Economy

Chemnitz is the largest city of the Chemnitz-Zwickau urban area and is one of the most important economic areas of Germany's new federal states. Chemnitz had a GDP of €8.456 billion in 2016, with GDP per capita at €34,166. Since about 2000, the city's economy has recorded high annual GDP growth rates; Chemnitz is among the top ten German cities in terms of growth rate. The local and regional economic structure is characterized by medium-sized companies, with the heavy industrial sectors of mechanical engineering, metal processing, and vehicle manufacturing as the most significant industries.

About 100,000 people are employed, of whom about 46,000 commute from other municipalities. 16.3% of employees in Chemnitz have a university or college degree, twice the average rate in Germany.

Demography

Historical population
Year Pop. ±%
1466 3,455 —    
1474 3,523 +2.0%
1501 4,400 +24.9%
1530 4,318 −1.9%
1551 5,616 +30.1%
1557 5,402 −3.8%
1586 5,476 +1.4%
1610 5,500 +0.4%
1635 2,500 −54.5%
1657 3,000 +20.0%
1700 4,873 +62.4%
1790 9,162 +88.0%
1801 10,835 +18.3%
1804 12,000 +10.8%
1811 15,000 +25.0%
1818 12,000 −20.0%
1820 14,455 +20.5%
1831 15,735 +8.9%
1832 18,403 +17.0%
1834 21,137 +14.9%
1837 22,265 +5.3%
1840 23,476 +5.4%
1843 24,465 +4.2%
Year Pop. ±%
1846 28,936 +18.3%
1849 30,953 +7.0%
1852 35,163 +13.6%
1855 36,301 +3.2%
1858 40,571 +11.8%
1861 45,432 +12.0%
1864 54,827 +20.7%
1867 58,573 +6.8%
1871 68,229 +16.5%
1875 85,334 +25.1%
1880 95,123 +11.5%
1885 110,817 +16.5%
1890 138,954 +25.4%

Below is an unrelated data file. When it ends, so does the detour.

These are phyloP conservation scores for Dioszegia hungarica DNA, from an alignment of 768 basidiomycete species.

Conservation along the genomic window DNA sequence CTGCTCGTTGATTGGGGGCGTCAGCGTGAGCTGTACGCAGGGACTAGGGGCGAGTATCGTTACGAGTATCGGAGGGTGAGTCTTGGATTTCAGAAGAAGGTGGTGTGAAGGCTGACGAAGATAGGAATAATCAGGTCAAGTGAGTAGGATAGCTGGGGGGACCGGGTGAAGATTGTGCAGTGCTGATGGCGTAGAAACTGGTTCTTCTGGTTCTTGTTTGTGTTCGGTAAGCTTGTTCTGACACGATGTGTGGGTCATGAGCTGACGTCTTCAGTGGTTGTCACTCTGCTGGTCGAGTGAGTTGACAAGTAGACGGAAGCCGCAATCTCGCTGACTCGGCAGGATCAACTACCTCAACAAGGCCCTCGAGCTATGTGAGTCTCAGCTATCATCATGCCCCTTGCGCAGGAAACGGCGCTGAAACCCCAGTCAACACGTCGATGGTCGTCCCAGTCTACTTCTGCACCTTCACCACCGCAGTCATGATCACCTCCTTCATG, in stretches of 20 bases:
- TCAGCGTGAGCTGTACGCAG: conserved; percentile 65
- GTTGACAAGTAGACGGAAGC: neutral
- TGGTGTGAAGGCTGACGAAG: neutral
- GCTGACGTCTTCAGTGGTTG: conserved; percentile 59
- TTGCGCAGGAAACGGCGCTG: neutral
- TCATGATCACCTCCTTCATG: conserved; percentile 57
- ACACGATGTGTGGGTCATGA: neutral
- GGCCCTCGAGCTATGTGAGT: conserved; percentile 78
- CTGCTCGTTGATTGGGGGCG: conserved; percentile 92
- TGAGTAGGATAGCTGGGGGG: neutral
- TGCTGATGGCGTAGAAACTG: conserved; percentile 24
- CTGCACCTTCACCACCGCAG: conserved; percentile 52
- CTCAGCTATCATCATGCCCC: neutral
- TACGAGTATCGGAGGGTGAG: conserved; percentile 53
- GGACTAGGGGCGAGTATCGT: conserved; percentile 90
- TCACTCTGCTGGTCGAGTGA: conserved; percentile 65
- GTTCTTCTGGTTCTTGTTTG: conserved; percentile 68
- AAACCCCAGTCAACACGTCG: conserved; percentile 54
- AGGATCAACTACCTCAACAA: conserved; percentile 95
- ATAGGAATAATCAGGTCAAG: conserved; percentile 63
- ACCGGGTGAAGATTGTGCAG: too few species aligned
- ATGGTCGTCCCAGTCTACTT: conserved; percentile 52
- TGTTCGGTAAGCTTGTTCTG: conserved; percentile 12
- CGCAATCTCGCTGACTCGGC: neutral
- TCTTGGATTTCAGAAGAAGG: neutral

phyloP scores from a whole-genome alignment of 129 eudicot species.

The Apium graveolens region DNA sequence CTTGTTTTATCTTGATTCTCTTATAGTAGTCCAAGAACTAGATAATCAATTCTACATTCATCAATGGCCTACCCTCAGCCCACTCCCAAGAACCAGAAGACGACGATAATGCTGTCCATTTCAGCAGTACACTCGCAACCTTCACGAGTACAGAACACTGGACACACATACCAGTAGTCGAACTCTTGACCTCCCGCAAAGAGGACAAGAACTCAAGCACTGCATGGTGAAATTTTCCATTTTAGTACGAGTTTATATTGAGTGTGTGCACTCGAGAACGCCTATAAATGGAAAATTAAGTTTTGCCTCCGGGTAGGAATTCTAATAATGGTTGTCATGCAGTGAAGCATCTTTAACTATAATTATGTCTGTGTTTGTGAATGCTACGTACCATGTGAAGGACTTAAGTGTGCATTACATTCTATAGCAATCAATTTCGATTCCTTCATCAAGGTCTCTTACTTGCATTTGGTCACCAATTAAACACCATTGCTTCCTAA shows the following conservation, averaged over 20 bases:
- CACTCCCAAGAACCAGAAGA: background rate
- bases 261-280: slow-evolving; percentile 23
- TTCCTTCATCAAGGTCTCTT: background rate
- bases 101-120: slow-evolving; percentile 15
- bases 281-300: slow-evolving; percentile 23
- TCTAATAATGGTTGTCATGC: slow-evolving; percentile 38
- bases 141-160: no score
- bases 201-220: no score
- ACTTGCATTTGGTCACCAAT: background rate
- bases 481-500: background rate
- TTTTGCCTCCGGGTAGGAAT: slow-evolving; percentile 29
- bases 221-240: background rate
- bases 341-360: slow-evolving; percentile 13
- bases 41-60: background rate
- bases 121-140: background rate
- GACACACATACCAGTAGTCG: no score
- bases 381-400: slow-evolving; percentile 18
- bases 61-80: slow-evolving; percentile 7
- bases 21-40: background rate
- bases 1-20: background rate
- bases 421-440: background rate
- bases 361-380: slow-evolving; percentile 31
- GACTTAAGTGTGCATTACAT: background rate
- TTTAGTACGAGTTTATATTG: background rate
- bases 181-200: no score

1895 161,017 +15.9%
1900 206,913 +28.5%
1905 244,927 +18.4%
1910 287,807 +17.5%
1912 308,000 +7.0%
1913 326,075 +5.9%
1916 285,285 −12.5%
1917 276,766 −3.0%
1919 311,037 +12.4%
1920 313,444 +0.8%
Year Pop. ±%
1921 317,474 +1.3%
1922 322,000 +1.4%
1923 322,400 +0.1%
1924 327,170 +1.5%
1925 335,040 +2.4%
1926 339,750 +1.4%
1927 347,550 +2.3%
1928 356,296 +2.5%
1929 359,400 +0.9%
1930 361,200 +0.5%
1931 360,335 −0.2%
1932 359,486 −0.2%
1933 348,720 −3.0%
1934 345,690 −0.9%
1935 341,050 −1.3%
1936 336,160 −1.4%
1937 333,850 −0.7%
1938 332,100 −0.5%
1939 337,646 +1.7%
1940 332,200 −1.6%
1945 243,613 −26.7%
1946 250,188 +2.7%
1950 293,373 +17.3%
Year Pop. ±%
1955 290,153 −1.1%
1956 288,542 −0.6%
1957 286,016 −0.9%
1958 285,928 −0.0%
1959 286,226 +0.1%
1960 286,329 +0.0%
1961 286,100 −0.1%
1962 287,400 +0.5%
1963 288,597 +0.4%
1964 293,133 +1.6%
1965 295,160 +0.7%
1966 294,897 −0.1%
1967 294,942 +0.0%
1968 296,680 +0.6%
1969 298,543 +0.6%
1970 299,411 +0.3%
1971 299,670 +0.1%
1972 301,502 +0.6%
1973 302,409 +0.3%
1974 303,811 +0.5%
1975 305,113 +0.4%
1976 307,554 +0.8%
1977 310,770 +1.0%
Year Pop. ±%
1978 313,850 +1.0%
1979 316,164 +0.7%
1980 317,644 +0.5%
1981 318,578 +0.3%
1982 320,018 +0.5%
1983 318,917 −0.3%
1984 317,210 −0.5%
1985 315,452 −0.6%
1986 313,799 −0.5%
1987 313,238 −0.2%
1988 311,765 −0.5%
1989 301,918 −3.2%
1990 294,244 −2.5%
1991 287,511 −2.3%
1992 283,590 −1.4%
1993 279,520 −1.4%
1994 274,162 −1.9%
1995 266,737 −2.7%
1996 259,187 −2.8%
1997 259,126 −0.0%
1998 251,903 −2.8%
1999 263,222 +4.5%
2000 259,246 −1.5%
Year Pop. ±%
2001 255,798 −1.3%
2002 252,618 −1.2%
2003 249,922 −1.1%
2004 248,365 −0.6%
2005 246,587 −0.7%
2006 245,700 −0.4%
2007 244,951 −0.3%
2008 243,880 −0.4%
2009 243,089 −0.3%